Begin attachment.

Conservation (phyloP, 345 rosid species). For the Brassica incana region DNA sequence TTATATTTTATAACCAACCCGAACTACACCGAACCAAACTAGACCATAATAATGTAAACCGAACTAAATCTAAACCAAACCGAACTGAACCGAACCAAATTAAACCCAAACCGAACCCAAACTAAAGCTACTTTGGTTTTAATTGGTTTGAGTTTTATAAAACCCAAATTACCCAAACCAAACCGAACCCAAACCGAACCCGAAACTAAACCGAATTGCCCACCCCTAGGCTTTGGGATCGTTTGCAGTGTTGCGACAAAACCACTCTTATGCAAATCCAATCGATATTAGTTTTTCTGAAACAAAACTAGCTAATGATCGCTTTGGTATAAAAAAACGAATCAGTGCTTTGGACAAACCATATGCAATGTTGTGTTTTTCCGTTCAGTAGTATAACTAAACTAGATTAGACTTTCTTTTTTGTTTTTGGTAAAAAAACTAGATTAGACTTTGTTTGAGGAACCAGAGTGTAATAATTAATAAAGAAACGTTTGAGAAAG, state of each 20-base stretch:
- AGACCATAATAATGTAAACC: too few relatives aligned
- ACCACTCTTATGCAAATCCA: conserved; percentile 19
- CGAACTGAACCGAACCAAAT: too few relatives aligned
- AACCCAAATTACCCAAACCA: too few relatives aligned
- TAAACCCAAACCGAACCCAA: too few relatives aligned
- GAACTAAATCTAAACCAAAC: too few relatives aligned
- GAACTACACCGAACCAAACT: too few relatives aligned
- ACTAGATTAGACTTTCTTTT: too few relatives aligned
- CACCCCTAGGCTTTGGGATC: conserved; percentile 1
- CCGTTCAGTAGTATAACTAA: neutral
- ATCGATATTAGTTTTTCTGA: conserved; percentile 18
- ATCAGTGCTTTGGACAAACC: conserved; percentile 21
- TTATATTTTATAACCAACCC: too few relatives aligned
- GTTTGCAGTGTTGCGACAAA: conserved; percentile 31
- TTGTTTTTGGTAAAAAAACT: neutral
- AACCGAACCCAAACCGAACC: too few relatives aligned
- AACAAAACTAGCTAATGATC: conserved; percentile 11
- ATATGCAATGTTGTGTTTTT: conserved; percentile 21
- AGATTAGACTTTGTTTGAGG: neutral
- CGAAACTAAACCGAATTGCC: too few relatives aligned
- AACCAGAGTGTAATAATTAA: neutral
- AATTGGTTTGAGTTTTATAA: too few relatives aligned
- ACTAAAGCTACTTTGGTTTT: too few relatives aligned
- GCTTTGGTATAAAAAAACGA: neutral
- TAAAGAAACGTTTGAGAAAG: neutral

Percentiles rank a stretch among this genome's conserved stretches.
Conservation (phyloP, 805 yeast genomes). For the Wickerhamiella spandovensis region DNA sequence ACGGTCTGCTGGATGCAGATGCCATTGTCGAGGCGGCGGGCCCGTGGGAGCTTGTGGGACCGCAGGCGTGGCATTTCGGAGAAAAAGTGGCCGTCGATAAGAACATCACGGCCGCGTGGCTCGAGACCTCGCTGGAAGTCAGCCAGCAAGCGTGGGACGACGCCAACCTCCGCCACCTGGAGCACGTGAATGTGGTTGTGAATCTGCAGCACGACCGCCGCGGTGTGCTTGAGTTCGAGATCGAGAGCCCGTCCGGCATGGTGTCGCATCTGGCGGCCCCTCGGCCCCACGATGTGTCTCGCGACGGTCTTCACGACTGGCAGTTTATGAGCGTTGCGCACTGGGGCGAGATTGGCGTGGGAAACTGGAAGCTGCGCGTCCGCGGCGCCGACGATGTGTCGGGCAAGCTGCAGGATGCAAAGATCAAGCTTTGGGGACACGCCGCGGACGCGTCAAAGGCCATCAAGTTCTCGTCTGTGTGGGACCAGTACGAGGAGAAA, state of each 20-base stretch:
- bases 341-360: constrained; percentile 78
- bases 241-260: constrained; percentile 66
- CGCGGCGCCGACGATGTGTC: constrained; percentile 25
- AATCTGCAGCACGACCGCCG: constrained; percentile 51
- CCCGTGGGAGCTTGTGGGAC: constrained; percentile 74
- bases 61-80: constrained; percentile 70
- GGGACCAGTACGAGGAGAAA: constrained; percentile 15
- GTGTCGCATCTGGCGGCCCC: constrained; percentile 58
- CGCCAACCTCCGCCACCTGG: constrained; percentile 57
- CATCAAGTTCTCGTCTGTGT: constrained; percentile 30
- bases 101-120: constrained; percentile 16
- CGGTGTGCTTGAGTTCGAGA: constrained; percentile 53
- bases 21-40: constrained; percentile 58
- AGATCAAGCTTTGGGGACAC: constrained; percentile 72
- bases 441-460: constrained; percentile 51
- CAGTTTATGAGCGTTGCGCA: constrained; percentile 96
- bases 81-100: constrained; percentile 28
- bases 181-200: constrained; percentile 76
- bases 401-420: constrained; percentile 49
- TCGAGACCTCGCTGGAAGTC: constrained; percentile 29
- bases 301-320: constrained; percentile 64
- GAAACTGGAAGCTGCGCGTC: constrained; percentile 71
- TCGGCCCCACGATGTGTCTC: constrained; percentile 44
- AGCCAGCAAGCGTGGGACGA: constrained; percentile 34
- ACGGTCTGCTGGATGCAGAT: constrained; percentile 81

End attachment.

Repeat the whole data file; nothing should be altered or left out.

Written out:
Conservation (phyloP, 345 rosid species). For the Brassica incana region DNA sequence TTATATTTTATAACCAACCCGAACTACACCGAACCAAACTAGACCATAATAATGTAAACCGAACTAAATCTAAACCAAACCGAACTGAACCGAACCAAATTAAACCCAAACCGAACCCAAACTAAAGCTACTTTGGTTTTAATTGGTTTGAGTTTTATAAAACCCAAATTACCCAAACCAAACCGAACCCAAACCGAACCCGAAACTAAACCGAATTGCCCACCCCTAGGCTTTGGGATCGTTTGCAGTGTTGCGACAAAACCACTCTTATGCAAATCCAATCGATATTAGTTTTTCTGAAACAAAACTAGCTAATGATCGCTTTGGTATAAAAAAACGAATCAGTGCTTTGGACAAACCATATGCAATGTTGTGTTTTTCCGTTCAGTAGTATAACTAAACTAGATTAGACTTTCTTTTTTGTTTTTGGTAAAAAAACTAGATTAGACTTTGTTTGAGGAACCAGAGTGTAATAATTAATAAAGAAACGTTTGAGAAAG, state of each 20-base stretch:
- AGACCATAATAATGTAAACC: too few relatives aligned
- ACCACTCTTATGCAAATCCA: conserved; percentile 19
- CGAACTGAACCGAACCAAAT: too few relatives aligned
- AACCCAAATTACCCAAACCA: too few relatives aligned
- TAAACCCAAACCGAACCCAA: too few relatives aligned
- GAACTAAATCTAAACCAAAC: too few relatives aligned
- GAACTACACCGAACCAAACT: too few relatives aligned
- ACTAGATTAGACTTTCTTTT: too few relatives aligned
- CACCCCTAGGCTTTGGGATC: conserved; percentile 1
- CCGTTCAGTAGTATAACTAA: neutral
- ATCGATATTAGTTTTTCTGA: conserved; percentile 18
- ATCAGTGCTTTGGACAAACC: conserved; percentile 21
- TTATATTTTATAACCAACCC: too few relatives aligned
- GTTTGCAGTGTTGCGACAAA: conserved; percentile 31
- TTGTTTTTGGTAAAAAAACT: neutral
- AACCGAACCCAAACCGAACC: too few relatives aligned
- AACAAAACTAGCTAATGATC: conserved; percentile 11
- ATATGCAATGTTGTGTTTTT: conserved; percentile 21
- AGATTAGACTTTGTTTGAGG: neutral
- CGAAACTAAACCGAATTGCC: too few relatives aligned
- AACCAGAGTGTAATAATTAA: neutral
- AATTGGTTTGAGTTTTATAA: too few relatives aligned
- ACTAAAGCTACTTTGGTTTT: too few relatives aligned
- GCTTTGGTATAAAAAAACGA: neutral
- TAAAGAAACGTTTGAGAAAG: neutral

Percentiles rank a stretch among this genome's conserved stretches.
Conservation (phyloP, 805 yeast genomes). For the Wickerhamiella spandovensis region DNA sequence ACGGTCTGCTGGATGCAGATGCCATTGTCGAGGCGGCGGGCCCGTGGGAGCTTGTGGGACCGCAGGCGTGGCATTTCGGAGAAAAAGTGGCCGTCGATAAGAACATCACGGCCGCGTGGCTCGAGACCTCGCTGGAAGTCAGCCAGCAAGCGTGGGACGACGCCAACCTCCGCCACCTGGAGCACGTGAATGTGGTTGTGAATCTGCAGCACGACCGCCGCGGTGTGCTTGAGTTCGAGATCGAGAGCCCGTCCGGCATGGTGTCGCATCTGGCGGCCCCTCGGCCCCACGATGTGTCTCGCGACGGTCTTCACGACTGGCAGTTTATGAGCGTTGCGCACTGGGGCGAGATTGGCGTGGGAAACTGGAAGCTGCGCGTCCGCGGCGCCGACGATGTGTCGGGCAAGCTGCAGGATGCAAAGATCAAGCTTTGGGGACACGCCGCGGACGCGTCAAAGGCCATCAAGTTCTCGTCTGTGTGGGACCAGTACGAGGAGAAA, state of each 20-base stretch:
- bases 341-360: constrained; percentile 78
- bases 241-260: constrained; percentile 66
- CGCGGCGCCGACGATGTGTC: constrained; percentile 25
- AATCTGCAGCACGACCGCCG: constrained; percentile 51
- CCCGTGGGAGCTTGTGGGAC: constrained; percentile 74
- bases 61-80: constrained; percentile 70
- GGGACCAGTACGAGGAGAAA: constrained; percentile 15
- GTGTCGCATCTGGCGGCCCC: constrained; percentile 58
- CGCCAACCTCCGCCACCTGG: constrained; percentile 57
- CATCAAGTTCTCGTCTGTGT: constrained; percentile 30
- bases 101-120: constrained; percentile 16
- CGGTGTGCTTGAGTTCGAGA: constrained; percentile 53
- bases 21-40: constrained; percentile 58
- AGATCAAGCTTTGGGGACAC: constrained; percentile 72
- bases 441-460: constrained; percentile 51
- CAGTTTATGAGCGTTGCGCA: constrained; percentile 96
- bases 81-100: constrained; percentile 28
- bases 181-200: constrained; percentile 76
- bases 401-420: constrained; percentile 49
- TCGAGACCTCGCTGGAAGTC: constrained; percentile 29
- bases 301-320: constrained; percentile 64
- GAAACTGGAAGCTGCGCGTC: constrained; percentile 71
- TCGGCCCCACGATGTGTCTC: constrained; percentile 44
- AGCCAGCAAGCGTGGGACGA: constrained; percentile 34
- ACGGTCTGCTGGATGCAGAT: constrained; percentile 81